My dad says it’s been weird to read his alumni newsletter over the years, as his graduating class goes from a nice long Marriages column, to a nice long Newcomers column, to a nice long Deaths column. I’m noticing the same slow gradual shift in my own alumni newsletter (the Newcomers list is getting alarmingly sparse), and in the kind of news I get from family and friends. I had so many wedding gifts to buy for awhile, and now almost none—or sometimes one for a second wedding. For awhile I had a large “Baby Gifts Box” in the basement: I could confidently buy good baby stuff on clearance, knowing I’d have a recipient for it. But now it’s rare to need a baby present.
And for a huge part of my life I had no need for sympathy cards, but now I need them regularly enough to get frustrated with the skimpy selection. It’s hard to find the right one for the situation. Some of them are way too light, like “Oh, pooh, someone died! Hope ya feel better soon!!” Some of them are too heavy, like “The light has gone out of your world; I wouldn’t be surprised if you never recovered.” Some of them are way too elaborate: $5.99 worth of gilt script and big flowers and tissue lining. Many of them have the wrong tone for my relationship to the bereaved: I’m not going to say things the same way to my grandaunt who lost her husband as to a friend who lost a parent. Many of them make unsubstantiated claims about how things will turn out. Some of them have gaggingly cheezy text.
When I do find a good card, I buy several copies of it and tuck them aside. This feels a little too…practical, considering the circumstances in which I need the cards, but IT IS HARD TO FIND GOOD ONES OKAY? Plus, and this goes even another level of practical: when my grandmother died and we were going through the sympathy cards to help my grandfather, there were a lot of duplicates: 100 people choosing from the selection of 10 sympathy cards. If you buy ahead of time and those cards are discontinued, you won’t be duplicating. And if I may say one more practical thing, it’s nice to have a card I can send out right away instead of having to wait until the next time I can go to the store.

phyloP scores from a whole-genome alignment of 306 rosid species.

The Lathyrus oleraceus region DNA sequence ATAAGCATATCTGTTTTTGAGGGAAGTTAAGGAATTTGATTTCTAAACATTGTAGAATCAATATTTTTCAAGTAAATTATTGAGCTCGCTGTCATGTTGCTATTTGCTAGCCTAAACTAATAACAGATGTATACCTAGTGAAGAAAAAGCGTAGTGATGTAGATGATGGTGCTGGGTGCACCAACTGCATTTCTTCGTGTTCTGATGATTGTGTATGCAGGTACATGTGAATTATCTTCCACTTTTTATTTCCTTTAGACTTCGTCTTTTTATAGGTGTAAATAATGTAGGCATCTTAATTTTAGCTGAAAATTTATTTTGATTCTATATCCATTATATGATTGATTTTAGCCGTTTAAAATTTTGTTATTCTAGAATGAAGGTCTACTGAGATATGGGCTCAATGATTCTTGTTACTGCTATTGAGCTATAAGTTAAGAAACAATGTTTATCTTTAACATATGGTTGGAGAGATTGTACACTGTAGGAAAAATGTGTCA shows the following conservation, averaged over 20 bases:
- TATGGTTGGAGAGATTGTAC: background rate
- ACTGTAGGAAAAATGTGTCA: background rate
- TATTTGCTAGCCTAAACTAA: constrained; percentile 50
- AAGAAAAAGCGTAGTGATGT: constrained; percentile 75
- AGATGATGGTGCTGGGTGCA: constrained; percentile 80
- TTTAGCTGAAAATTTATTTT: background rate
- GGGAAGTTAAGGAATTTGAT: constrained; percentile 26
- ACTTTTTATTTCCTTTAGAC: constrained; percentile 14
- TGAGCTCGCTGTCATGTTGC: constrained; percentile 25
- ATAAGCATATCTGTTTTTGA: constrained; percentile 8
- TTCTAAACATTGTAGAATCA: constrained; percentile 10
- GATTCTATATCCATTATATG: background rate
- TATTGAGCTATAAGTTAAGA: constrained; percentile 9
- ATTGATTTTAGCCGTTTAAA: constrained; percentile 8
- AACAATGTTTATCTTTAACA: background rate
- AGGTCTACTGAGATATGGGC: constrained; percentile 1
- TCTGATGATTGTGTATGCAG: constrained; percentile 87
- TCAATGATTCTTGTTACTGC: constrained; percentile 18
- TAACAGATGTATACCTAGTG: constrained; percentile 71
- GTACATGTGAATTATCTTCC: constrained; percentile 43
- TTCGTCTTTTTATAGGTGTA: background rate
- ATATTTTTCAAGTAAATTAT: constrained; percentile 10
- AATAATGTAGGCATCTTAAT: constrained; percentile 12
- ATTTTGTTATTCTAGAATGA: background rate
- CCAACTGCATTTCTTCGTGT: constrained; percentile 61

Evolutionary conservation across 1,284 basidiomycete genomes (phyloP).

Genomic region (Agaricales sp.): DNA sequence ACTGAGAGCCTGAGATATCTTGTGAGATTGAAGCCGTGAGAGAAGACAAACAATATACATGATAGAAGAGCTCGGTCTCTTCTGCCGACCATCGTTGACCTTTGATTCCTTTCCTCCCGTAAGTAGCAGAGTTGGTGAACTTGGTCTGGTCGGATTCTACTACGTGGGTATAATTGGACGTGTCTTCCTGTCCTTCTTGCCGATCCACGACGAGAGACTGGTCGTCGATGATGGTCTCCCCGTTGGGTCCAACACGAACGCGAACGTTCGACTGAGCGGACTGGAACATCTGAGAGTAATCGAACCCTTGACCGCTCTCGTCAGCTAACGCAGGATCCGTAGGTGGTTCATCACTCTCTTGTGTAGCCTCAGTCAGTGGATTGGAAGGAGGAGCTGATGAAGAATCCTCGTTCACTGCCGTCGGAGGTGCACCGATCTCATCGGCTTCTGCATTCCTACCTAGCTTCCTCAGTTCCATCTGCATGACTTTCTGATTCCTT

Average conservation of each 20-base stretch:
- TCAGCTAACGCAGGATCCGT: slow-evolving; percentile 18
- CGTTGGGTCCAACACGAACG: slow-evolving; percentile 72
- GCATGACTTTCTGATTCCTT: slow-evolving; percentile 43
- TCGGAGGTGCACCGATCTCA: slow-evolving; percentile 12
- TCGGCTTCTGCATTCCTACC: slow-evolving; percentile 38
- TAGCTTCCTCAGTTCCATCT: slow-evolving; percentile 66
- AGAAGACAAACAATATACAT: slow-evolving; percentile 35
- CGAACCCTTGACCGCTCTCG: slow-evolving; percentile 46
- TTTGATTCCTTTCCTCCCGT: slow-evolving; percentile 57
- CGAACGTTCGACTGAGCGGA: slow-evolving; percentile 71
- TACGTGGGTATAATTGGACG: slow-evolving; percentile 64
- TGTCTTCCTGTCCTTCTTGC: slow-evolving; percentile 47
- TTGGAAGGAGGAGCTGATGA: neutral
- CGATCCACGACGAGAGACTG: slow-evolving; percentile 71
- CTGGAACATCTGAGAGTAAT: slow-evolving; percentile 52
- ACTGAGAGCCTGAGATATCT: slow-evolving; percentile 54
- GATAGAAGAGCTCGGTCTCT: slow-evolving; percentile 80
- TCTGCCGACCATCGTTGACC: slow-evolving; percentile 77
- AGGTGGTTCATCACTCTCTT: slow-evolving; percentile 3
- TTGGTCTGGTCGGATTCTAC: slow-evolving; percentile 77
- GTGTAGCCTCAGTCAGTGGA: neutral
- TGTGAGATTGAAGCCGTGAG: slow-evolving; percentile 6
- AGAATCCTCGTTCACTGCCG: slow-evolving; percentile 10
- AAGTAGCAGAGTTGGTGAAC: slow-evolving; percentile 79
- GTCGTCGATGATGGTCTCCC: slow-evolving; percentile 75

It used to be common to use black-edged writing paper for sympathy letters, and until recently you could still get it at Crane & Co. They do have the black-bordered notecards (photo from Crane.com), and I’ve considered them but I worry that it seems a little morbid to have Death Stationery on hand (but stockpiling sympathy cards? no prob!).
Etsy is an option, but I found it difficult to find what I was looking for: a search for “sympathy card” generated thousands and thousands of matches, very few of which were sympathy cards. I did find a few, including the one above by Silver Cloud Delights (photo from their shop).
Here’s another Etsy card I like: Sympathy Letterpress Card by Paper Dragonfly Studio (photo from their shop).
And one more: Sympathy letterpress card by Smock Paper (photo from their shop).
Since sympathy cards tend to be expensive anyway (as with Mother’s Day cards, they know they’ve got you in a situation where skimping on the cost feels wrong), I’d prefer to give my $4 to an artist rather than to a greeting card company. On the other hand, the shipping can make the artist cards more like $5 or $6, so I would probably buy a little stack of cards all at once to reduce the shipping cost/card.
Or you could make a card: online photo-processors often have easy ways to make your own card with your own printed sentiment inside. I tried this on Snapfish and found it hard to find the background I wanted (it’s mostly birthday and wedding and baby designs), but once I found a good one the whole thing went smoothly. The card cost around $3.50 including shipping, and I put text in it that didn’t make me want to gag, and it was highly sentimental with photos of the deceased on the front. I was happy with how it turned out, and with the quality of the printing and the card—but in the end I had doubts and didn’t send it after all because I wasn’t sure if that was a bit…odd, to have made a card out of the photos? What do you think? Too weird? I bought a nice card at the store instead.